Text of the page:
Sub-seasonal variability of supraglacial ice cliff melt rates and associated processes from time-lapse photogrammetry

Marin Kneib*, Evan S. Miles, Pascal Buri, Stefan Fugger, Michael McCarthy, Thomas Shaw, Zhao Chuanxi, Martin Truffer, Matthew J. Westoby, Wei Yang, Francesca Pellicciotti

*Corresponding author for this work

Research output: Contribution to journalArticlepeer-review

8 Citations (Scopus)
9 Downloads (Pure)


Melt from supraglacial ice cliffs is an important contributor to the mass loss of debris-covered glaciers. However, ice cliff contribution is difficult to quantify as they are highly dynamic features, and the paucity of observations of melt rates and their variability leads to large modelling uncertainties. We quantify monsoon season melt and 3D evolution of four ice cliffs over two debris-covered glaciers in High Mountain Asia (Langtang Glacier, Nepal, and 24K Glacier, China) at very high resolution using terrestrial photogrammetry applied to imagery captured from time-lapse cameras installed on lateral moraines. We derive weekly flow-corrected digital elevation models (DEMs) of the glacier surface with a maximum vertical bias of ±0.2 m for Langtang Glacier and ±0.05 m for 24K Glacier and use change detection to determine distributed melt rates at the surfaces of the ice cliffs throughout the study period. We compare the measured melt patterns with those derived from a 3D energy balance model to derive the contribution of the main energy fluxes. We find that ice cliff melt varies considerably throughout the melt season, with maximum melt rates of 5 to 8 cm d−1, and their average melt rates are 11–14 (Langtang) and 4.5 (24K) times higher than the surrounding debris-covered ice. Our results highlight the influence of redistributed supraglacial debris on cliff melt. At both sites, ice cliff albedo is influenced by the presence of thin debris at the ice cliff surface, which is largely controlled on 24K Glacier by liquid precipitation events that wash away this debris. Slightly thicker or patchy debris reduces melt by 1–3 cm d−1 at all sites. Ultimately, our observations show a strong spatio-temporal variability in cliff area at each site, which is controlled by supraglacial streams and ponds and englacial cavities that promote debris slope destabilisation and the lateral expansion of the cliffs. These findings highlight the need to better represent processes of debris redistribution in ice cliff models, to in turn improve estimates of ice cliff contribution to glacier melt and the long-term geomorphological evolution of debris-covered glacier surfaces.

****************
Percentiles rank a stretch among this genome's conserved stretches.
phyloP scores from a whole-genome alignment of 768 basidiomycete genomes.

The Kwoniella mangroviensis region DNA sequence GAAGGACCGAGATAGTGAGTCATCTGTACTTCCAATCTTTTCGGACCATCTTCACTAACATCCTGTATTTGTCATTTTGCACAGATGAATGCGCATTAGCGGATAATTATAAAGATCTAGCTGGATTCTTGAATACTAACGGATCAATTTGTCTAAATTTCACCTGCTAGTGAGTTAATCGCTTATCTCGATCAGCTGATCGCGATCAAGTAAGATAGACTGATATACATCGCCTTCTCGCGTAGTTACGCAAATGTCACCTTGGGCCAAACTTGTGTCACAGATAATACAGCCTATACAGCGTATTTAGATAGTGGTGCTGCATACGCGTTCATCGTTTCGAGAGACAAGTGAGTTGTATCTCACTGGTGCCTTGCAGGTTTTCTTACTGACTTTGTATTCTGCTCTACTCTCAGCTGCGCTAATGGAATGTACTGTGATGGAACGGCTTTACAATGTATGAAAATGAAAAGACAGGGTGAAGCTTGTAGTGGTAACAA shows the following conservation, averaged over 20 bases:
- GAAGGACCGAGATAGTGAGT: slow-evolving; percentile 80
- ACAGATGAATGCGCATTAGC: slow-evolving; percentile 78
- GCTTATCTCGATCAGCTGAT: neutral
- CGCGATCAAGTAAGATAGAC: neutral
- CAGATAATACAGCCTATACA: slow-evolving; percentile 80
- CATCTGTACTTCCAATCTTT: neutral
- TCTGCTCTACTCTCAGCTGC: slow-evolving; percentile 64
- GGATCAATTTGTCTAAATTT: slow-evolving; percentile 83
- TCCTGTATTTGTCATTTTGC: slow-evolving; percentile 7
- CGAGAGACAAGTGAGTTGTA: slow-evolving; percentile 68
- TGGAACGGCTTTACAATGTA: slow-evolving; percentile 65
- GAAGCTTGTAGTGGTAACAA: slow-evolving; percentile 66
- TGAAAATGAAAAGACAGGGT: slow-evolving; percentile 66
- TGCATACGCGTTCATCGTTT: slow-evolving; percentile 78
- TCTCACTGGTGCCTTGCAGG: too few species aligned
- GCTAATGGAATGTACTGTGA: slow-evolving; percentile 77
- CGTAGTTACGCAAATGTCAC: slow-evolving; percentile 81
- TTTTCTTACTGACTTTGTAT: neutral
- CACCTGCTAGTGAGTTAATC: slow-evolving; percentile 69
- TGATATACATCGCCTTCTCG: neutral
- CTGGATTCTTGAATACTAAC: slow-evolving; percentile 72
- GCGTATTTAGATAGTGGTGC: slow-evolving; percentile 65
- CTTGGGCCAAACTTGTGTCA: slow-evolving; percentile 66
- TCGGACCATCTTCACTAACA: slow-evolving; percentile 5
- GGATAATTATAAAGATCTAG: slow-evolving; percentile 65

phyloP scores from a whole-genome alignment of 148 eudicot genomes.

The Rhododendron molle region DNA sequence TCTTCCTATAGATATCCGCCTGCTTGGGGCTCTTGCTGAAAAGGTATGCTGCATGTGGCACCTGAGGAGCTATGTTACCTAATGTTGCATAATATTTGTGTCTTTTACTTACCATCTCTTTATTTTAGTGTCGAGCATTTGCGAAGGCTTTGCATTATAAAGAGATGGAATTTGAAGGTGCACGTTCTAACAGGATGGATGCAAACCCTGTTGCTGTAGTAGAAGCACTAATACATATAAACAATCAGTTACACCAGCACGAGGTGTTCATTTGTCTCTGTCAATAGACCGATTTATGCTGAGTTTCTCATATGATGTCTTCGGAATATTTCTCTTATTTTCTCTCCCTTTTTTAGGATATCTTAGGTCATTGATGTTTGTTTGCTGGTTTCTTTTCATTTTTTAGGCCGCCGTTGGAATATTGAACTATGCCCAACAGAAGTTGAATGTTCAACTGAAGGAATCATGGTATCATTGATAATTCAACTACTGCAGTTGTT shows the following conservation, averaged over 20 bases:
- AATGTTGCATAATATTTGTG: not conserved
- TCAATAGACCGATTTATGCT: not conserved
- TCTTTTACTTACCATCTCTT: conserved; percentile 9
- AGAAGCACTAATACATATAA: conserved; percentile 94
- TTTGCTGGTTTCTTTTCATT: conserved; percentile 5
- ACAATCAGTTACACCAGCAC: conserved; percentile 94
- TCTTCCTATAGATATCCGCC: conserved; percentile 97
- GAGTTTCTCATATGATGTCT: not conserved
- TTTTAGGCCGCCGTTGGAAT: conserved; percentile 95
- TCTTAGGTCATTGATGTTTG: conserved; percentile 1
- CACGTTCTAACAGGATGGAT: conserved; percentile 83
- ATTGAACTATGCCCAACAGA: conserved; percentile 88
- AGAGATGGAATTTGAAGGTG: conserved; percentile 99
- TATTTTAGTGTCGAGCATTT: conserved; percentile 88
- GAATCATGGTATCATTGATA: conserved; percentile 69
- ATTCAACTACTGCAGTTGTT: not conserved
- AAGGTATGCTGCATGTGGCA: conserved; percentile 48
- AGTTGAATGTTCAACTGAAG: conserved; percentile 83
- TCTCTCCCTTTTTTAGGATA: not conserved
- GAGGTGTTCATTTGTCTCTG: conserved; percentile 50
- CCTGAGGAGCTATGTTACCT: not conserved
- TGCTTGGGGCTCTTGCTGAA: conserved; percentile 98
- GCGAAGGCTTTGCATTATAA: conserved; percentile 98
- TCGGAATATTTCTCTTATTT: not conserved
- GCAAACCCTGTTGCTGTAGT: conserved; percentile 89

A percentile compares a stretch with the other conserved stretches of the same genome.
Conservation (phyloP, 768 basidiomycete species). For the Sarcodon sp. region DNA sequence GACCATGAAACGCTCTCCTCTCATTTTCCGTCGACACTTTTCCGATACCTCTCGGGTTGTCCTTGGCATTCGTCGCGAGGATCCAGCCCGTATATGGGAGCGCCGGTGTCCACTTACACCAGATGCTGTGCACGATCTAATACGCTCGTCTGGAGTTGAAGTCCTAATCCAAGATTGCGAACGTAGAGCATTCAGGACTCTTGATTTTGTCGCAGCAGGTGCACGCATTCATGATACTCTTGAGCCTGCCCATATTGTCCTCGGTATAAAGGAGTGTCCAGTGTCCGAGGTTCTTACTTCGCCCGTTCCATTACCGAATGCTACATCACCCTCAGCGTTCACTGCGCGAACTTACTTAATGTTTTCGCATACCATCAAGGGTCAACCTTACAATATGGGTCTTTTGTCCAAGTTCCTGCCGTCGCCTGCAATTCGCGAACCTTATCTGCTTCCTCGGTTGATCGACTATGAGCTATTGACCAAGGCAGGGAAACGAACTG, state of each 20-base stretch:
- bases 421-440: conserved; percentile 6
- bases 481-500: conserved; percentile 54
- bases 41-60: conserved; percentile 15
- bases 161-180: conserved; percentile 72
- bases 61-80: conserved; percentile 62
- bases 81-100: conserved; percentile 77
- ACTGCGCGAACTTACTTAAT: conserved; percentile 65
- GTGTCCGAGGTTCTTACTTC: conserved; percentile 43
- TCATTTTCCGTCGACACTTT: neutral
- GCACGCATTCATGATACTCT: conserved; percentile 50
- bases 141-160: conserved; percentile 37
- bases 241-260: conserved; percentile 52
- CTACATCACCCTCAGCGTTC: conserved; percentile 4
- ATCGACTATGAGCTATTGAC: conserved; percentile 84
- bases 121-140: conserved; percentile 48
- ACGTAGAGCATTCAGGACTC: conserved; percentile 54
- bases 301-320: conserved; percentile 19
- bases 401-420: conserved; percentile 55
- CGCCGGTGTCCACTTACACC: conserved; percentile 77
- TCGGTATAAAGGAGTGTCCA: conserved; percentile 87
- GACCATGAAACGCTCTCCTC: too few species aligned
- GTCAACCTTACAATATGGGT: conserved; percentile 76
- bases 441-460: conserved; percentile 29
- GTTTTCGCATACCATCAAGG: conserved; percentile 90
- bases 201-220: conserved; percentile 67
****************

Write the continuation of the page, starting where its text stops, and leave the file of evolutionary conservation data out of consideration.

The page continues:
Original languageEnglish
Pages (from-to)4701-4725
Number of pages25
JournalThe Cryosphere
Issue number11
Publication statusPublished - 11 Nov 2022


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